Race, Islam and Power: Ethnic and Religious Violence in Post-Suharto Indonesia
Monash University Publishing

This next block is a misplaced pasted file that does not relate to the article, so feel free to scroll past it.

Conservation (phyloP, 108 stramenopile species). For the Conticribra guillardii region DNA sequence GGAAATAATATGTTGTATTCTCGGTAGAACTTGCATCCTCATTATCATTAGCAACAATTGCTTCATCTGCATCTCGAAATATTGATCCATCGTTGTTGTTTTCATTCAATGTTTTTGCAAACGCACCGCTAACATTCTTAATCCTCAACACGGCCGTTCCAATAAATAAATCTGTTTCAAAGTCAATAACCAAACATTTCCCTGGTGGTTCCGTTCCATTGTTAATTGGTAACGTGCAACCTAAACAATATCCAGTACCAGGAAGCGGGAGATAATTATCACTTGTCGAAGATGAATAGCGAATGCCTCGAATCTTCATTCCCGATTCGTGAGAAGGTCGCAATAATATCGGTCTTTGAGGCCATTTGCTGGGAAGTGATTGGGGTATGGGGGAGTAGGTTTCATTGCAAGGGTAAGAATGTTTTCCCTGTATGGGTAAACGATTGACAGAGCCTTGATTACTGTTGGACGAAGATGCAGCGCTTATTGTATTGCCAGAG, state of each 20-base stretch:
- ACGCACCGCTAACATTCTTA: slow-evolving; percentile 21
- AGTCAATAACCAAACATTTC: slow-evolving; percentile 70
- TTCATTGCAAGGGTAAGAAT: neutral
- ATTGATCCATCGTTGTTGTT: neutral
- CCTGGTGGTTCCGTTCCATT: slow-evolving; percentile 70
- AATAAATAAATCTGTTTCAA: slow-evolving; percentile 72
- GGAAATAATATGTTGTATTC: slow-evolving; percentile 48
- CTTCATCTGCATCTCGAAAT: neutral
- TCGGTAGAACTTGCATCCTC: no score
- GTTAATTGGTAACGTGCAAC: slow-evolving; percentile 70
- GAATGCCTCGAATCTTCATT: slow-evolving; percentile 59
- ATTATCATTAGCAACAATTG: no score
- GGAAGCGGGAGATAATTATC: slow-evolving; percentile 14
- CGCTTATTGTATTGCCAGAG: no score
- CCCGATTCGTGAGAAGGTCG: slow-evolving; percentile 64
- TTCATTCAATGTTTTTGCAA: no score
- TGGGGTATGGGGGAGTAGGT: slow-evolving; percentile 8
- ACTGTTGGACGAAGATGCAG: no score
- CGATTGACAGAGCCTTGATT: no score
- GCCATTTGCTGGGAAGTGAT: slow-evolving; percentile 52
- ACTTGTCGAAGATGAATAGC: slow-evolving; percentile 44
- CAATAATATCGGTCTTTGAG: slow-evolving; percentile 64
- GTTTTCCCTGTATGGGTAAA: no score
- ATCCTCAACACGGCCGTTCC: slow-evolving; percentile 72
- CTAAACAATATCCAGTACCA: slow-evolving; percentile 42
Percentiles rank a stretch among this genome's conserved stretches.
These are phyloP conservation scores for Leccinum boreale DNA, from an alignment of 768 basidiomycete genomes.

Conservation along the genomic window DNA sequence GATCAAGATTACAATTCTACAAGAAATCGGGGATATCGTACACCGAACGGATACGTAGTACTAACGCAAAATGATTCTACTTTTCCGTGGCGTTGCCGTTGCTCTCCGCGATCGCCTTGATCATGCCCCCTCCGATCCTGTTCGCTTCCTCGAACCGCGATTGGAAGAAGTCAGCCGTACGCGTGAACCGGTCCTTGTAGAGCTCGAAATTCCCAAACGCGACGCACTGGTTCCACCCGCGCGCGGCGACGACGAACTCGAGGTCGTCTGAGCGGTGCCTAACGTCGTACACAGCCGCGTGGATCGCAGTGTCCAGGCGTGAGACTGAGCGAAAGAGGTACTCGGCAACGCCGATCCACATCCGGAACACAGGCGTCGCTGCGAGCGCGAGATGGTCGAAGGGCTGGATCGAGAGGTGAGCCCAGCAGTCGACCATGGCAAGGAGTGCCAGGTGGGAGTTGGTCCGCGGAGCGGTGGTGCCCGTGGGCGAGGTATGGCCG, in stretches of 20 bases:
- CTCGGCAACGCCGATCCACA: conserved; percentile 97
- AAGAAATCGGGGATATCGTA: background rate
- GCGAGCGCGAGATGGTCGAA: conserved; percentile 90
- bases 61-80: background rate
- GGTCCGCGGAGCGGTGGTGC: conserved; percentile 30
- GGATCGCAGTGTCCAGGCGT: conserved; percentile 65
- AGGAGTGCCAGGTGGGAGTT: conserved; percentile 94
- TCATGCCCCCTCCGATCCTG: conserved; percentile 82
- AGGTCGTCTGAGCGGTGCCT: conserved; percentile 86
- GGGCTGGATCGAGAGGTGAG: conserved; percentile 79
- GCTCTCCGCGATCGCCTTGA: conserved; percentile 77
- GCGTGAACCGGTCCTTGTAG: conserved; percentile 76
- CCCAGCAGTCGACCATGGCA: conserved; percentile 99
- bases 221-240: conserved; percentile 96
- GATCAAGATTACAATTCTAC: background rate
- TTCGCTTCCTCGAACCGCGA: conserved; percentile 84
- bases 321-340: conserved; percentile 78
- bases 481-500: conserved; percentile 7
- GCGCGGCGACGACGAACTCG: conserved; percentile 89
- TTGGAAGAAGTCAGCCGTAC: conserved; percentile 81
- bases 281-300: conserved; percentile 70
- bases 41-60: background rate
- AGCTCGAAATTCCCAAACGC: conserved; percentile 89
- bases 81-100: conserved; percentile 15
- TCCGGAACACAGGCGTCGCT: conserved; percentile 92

Lead singer of rock band Slank, shirt unbuttoned, wearing a red bandana, gripped his microphone and belted out ballads onstage. Ulama, religious scholars, in Middle Eastern attire paced in the wings like harried producers. On the roof a pawang hujan, rain shaman, warded off thunderstorms. And the crowd overfilling the 80,000-seat Gelora Bung Karno, Jakarta’s biggest stadium, began a series of Mexican waves. Hands flew into the air: of santri Muslims in white caps and Chinese Indonesians, people from the Javanese hinterland and islands far to the east, all singing along while waving red-and-white Indonesian flags. It seemed, in the moment, like an inspired demonstration of inclusive nationalism.